Before We Go: Before Sunrise with Captain America

So apparently what Captain America really wants to do is direct. Sadly, his directorial debut is less than marvelous (*groan*). To be fair, I don’t think Chris Evans’ direction is actually the problem with Before We Go, starring Evans and Alice Eve (Star Trek Into Darkness, Starter for 10). The main problem is the clichéd dialogue, which just doesn’t sound like two strangers slowly, haltingly getting to know and fall for each other over a limited period of time. For a stellar example of that, watch the much sexier Cairo Time or Before Sunrise.

Before We Go follows a tired, by-the-book script of how two beautiful strangers, Nick and Brooke, should interact with each other – initial wariness, antagonism that masks attraction, conflict based on how each really “knows” the other, and finally, acknowledgement of their mutual attraction. It even has the moment in which Nick and Brooke momentarily pretend to be together to ward off some troublemakers on the street – establishing their chemistry in a wholly unoriginal way.

New York City serves as the picturesque yet lived-in backdrop for Nick and Brooke’s night on the town, but not much of their interaction feels genuine or earned. Evans has an easygoing charm and light touch that help with the clunky dialogue, but Eve seems stiff and uncomfortable. I can’t really blame her when her character, impulsively suggesting that they go see a psychic, says things like, “You know my past, now I want to find out my future.” The movie tries to create suspense about Nick and Brooke’s backstories, but none of it feels surprising or worth the pay-off. I can’t really think of anything else to say about this movie, which makes me sad for Chris Evans. He makes some interesting non-Marvel film choices (see the exhilarating, whacked-out Snowpiercer), but this movie is generic and forgettable.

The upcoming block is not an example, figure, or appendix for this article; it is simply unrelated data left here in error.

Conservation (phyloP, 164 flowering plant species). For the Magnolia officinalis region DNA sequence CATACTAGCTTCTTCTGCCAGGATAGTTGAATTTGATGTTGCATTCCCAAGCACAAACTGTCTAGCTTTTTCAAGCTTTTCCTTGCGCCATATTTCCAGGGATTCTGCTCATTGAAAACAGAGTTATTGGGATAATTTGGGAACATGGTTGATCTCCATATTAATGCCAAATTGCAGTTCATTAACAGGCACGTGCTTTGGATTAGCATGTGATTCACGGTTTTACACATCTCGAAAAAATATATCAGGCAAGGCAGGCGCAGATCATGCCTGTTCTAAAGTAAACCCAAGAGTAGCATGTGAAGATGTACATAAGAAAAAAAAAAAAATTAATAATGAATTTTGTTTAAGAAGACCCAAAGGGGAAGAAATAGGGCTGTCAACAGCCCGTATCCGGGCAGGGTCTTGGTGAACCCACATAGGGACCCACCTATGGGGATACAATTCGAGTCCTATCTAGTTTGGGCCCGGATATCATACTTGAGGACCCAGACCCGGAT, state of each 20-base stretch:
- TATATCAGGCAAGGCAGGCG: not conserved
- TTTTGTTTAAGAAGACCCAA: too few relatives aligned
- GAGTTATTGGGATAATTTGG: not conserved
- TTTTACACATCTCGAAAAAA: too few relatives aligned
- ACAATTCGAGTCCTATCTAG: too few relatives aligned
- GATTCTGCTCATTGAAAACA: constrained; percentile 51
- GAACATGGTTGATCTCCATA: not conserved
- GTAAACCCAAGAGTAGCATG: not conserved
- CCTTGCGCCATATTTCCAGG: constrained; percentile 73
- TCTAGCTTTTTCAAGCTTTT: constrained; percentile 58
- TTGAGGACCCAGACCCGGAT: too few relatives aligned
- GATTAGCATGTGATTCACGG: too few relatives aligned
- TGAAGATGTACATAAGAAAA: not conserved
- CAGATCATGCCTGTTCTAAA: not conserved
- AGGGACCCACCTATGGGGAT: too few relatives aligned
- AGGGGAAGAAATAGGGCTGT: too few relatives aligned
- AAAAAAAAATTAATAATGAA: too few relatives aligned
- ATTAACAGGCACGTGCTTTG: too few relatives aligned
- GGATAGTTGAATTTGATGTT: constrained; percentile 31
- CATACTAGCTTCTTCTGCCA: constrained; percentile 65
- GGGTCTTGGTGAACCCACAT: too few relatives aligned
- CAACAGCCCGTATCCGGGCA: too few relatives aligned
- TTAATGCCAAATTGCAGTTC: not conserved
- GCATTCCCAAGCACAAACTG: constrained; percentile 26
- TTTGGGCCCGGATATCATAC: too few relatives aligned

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2 Responses to Before We Go: Before Sunrise with Captain America

  1. Ashley says:

    I don’t think I’ll ever watch this, so I don’t mind spoilers: what’s the contrivance to keep them together all night? In Before Sunrise Ethan Hawke just flat-out asks Julie Delpy to spend the day in Vienna with him (which is the perfect “contrivance” because it’s not a contrivance at all). In Cairo Time (which I haven’t seen yet) I understand there’s some sort of diplomatic snafu that leaves the two characters stranded in Cairo together. But why are Evans and Eve stuck in New York together all night? If they’re initially wary and antagonistic, why not just go their separate ways?

    I liked your Marvelous pun 🙂

  2. popgoddess says:

    Ugh, it’s something totally contrived like her phone is broken, purse is stolen, none of his credit cards work and he’s trying to avoid meeting his ex-girlfriend so he decides to help her get back home to Boston in the middle of the night instead. Lots of moments where you think, “Why don’t they just try this?” Which is never a good sign.

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